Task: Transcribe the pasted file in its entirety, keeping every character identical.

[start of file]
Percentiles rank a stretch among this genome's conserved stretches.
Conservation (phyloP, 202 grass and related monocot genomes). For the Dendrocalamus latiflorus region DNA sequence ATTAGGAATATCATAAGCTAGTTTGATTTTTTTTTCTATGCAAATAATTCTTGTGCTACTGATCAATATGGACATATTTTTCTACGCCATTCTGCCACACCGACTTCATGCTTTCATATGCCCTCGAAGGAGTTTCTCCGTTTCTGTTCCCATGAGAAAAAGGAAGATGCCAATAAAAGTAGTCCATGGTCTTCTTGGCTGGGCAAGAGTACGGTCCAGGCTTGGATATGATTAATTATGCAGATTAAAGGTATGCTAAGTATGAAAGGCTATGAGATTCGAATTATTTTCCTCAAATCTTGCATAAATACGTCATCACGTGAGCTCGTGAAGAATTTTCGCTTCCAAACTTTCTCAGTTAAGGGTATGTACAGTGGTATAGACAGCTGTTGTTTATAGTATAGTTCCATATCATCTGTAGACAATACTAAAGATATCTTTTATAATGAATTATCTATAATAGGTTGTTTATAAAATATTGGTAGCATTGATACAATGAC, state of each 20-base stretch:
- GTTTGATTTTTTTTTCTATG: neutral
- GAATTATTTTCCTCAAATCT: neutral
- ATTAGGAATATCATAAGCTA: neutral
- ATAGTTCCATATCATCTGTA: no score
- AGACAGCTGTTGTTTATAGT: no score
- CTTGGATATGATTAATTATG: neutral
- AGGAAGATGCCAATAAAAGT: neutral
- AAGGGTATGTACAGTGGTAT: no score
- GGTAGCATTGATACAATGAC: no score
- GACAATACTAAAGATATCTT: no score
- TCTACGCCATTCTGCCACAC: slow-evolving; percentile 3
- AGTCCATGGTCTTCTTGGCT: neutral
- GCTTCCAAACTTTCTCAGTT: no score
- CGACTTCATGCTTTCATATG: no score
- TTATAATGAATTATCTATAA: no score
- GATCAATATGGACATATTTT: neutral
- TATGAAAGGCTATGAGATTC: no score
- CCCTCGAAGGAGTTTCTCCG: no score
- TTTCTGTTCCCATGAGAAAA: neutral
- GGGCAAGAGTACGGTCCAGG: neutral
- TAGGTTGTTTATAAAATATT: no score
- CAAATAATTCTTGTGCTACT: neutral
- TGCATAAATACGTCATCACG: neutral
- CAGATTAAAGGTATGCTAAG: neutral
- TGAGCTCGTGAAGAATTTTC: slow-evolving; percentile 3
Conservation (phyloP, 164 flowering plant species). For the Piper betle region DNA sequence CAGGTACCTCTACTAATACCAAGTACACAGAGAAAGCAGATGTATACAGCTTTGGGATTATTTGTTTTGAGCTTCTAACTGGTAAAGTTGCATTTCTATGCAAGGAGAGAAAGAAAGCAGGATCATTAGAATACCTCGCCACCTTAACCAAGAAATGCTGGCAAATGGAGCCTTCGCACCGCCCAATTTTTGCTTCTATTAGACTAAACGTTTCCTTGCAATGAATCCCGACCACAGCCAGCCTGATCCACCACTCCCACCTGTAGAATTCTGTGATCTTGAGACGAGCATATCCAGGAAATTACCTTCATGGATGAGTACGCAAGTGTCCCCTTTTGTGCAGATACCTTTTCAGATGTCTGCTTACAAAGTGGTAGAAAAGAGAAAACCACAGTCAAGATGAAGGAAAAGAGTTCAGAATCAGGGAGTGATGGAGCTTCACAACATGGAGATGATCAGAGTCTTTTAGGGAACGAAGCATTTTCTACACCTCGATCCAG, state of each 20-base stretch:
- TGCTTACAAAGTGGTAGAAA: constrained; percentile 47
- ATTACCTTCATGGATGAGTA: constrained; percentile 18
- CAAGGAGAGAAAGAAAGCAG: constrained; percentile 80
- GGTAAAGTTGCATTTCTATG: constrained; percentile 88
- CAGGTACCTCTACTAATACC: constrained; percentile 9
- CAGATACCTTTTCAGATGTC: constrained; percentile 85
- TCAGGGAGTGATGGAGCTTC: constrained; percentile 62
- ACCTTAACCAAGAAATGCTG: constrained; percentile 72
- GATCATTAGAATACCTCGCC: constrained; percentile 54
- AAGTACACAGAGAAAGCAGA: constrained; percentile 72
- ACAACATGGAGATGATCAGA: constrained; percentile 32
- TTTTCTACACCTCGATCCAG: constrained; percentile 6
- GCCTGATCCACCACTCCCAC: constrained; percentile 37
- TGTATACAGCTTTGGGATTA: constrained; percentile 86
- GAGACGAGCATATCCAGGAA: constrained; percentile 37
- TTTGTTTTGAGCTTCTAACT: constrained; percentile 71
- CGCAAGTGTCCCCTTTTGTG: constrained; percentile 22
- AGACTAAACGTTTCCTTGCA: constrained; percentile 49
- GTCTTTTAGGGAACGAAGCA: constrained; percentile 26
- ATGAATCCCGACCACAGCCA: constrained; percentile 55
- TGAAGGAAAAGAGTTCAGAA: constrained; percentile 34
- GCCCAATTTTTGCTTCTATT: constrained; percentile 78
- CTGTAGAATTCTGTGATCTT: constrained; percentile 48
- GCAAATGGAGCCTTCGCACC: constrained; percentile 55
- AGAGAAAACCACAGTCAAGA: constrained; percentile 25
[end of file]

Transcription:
Percentiles rank a stretch among this genome's conserved stretches.
Conservation (phyloP, 202 grass and related monocot genomes). For the Dendrocalamus latiflorus region DNA sequence ATTAGGAATATCATAAGCTAGTTTGATTTTTTTTTCTATGCAAATAATTCTTGTGCTACTGATCAATATGGACATATTTTTCTACGCCATTCTGCCACACCGACTTCATGCTTTCATATGCCCTCGAAGGAGTTTCTCCGTTTCTGTTCCCATGAGAAAAAGGAAGATGCCAATAAAAGTAGTCCATGGTCTTCTTGGCTGGGCAAGAGTACGGTCCAGGCTTGGATATGATTAATTATGCAGATTAAAGGTATGCTAAGTATGAAAGGCTATGAGATTCGAATTATTTTCCTCAAATCTTGCATAAATACGTCATCACGTGAGCTCGTGAAGAATTTTCGCTTCCAAACTTTCTCAGTTAAGGGTATGTACAGTGGTATAGACAGCTGTTGTTTATAGTATAGTTCCATATCATCTGTAGACAATACTAAAGATATCTTTTATAATGAATTATCTATAATAGGTTGTTTATAAAATATTGGTAGCATTGATACAATGAC, state of each 20-base stretch:
- GTTTGATTTTTTTTTCTATG: neutral
- GAATTATTTTCCTCAAATCT: neutral
- ATTAGGAATATCATAAGCTA: neutral
- ATAGTTCCATATCATCTGTA: no score
- AGACAGCTGTTGTTTATAGT: no score
- CTTGGATATGATTAATTATG: neutral
- AGGAAGATGCCAATAAAAGT: neutral
- AAGGGTATGTACAGTGGTAT: no score
- GGTAGCATTGATACAATGAC: no score
- GACAATACTAAAGATATCTT: no score
- TCTACGCCATTCTGCCACAC: slow-evolving; percentile 3
- AGTCCATGGTCTTCTTGGCT: neutral
- GCTTCCAAACTTTCTCAGTT: no score
- CGACTTCATGCTTTCATATG: no score
- TTATAATGAATTATCTATAA: no score
- GATCAATATGGACATATTTT: neutral
- TATGAAAGGCTATGAGATTC: no score
- CCCTCGAAGGAGTTTCTCCG: no score
- TTTCTGTTCCCATGAGAAAA: neutral
- GGGCAAGAGTACGGTCCAGG: neutral
- TAGGTTGTTTATAAAATATT: no score
- CAAATAATTCTTGTGCTACT: neutral
- TGCATAAATACGTCATCACG: neutral
- CAGATTAAAGGTATGCTAAG: neutral
- TGAGCTCGTGAAGAATTTTC: slow-evolving; percentile 3
Conservation (phyloP, 164 flowering plant species). For the Piper betle region DNA sequence CAGGTACCTCTACTAATACCAAGTACACAGAGAAAGCAGATGTATACAGCTTTGGGATTATTTGTTTTGAGCTTCTAACTGGTAAAGTTGCATTTCTATGCAAGGAGAGAAAGAAAGCAGGATCATTAGAATACCTCGCCACCTTAACCAAGAAATGCTGGCAAATGGAGCCTTCGCACCGCCCAATTTTTGCTTCTATTAGACTAAACGTTTCCTTGCAATGAATCCCGACCACAGCCAGCCTGATCCACCACTCCCACCTGTAGAATTCTGTGATCTTGAGACGAGCATATCCAGGAAATTACCTTCATGGATGAGTACGCAAGTGTCCCCTTTTGTGCAGATACCTTTTCAGATGTCTGCTTACAAAGTGGTAGAAAAGAGAAAACCACAGTCAAGATGAAGGAAAAGAGTTCAGAATCAGGGAGTGATGGAGCTTCACAACATGGAGATGATCAGAGTCTTTTAGGGAACGAAGCATTTTCTACACCTCGATCCAG, state of each 20-base stretch:
- TGCTTACAAAGTGGTAGAAA: constrained; percentile 47
- ATTACCTTCATGGATGAGTA: constrained; percentile 18
- CAAGGAGAGAAAGAAAGCAG: constrained; percentile 80
- GGTAAAGTTGCATTTCTATG: constrained; percentile 88
- CAGGTACCTCTACTAATACC: constrained; percentile 9
- CAGATACCTTTTCAGATGTC: constrained; percentile 85
- TCAGGGAGTGATGGAGCTTC: constrained; percentile 62
- ACCTTAACCAAGAAATGCTG: constrained; percentile 72
- GATCATTAGAATACCTCGCC: constrained; percentile 54
- AAGTACACAGAGAAAGCAGA: constrained; percentile 72
- ACAACATGGAGATGATCAGA: constrained; percentile 32
- TTTTCTACACCTCGATCCAG: constrained; percentile 6
- GCCTGATCCACCACTCCCAC: constrained; percentile 37
- TGTATACAGCTTTGGGATTA: constrained; percentile 86
- GAGACGAGCATATCCAGGAA: constrained; percentile 37
- TTTGTTTTGAGCTTCTAACT: constrained; percentile 71
- CGCAAGTGTCCCCTTTTGTG: constrained; percentile 22
- AGACTAAACGTTTCCTTGCA: constrained; percentile 49
- GTCTTTTAGGGAACGAAGCA: constrained; percentile 26
- ATGAATCCCGACCACAGCCA: constrained; percentile 55
- TGAAGGAAAAGAGTTCAGAA: constrained; percentile 34
- GCCCAATTTTTGCTTCTATT: constrained; percentile 78
- CTGTAGAATTCTGTGATCTT: constrained; percentile 48
- GCAAATGGAGCCTTCGCACC: constrained; percentile 55
- AGAGAAAACCACAGTCAAGA: constrained; percentile 25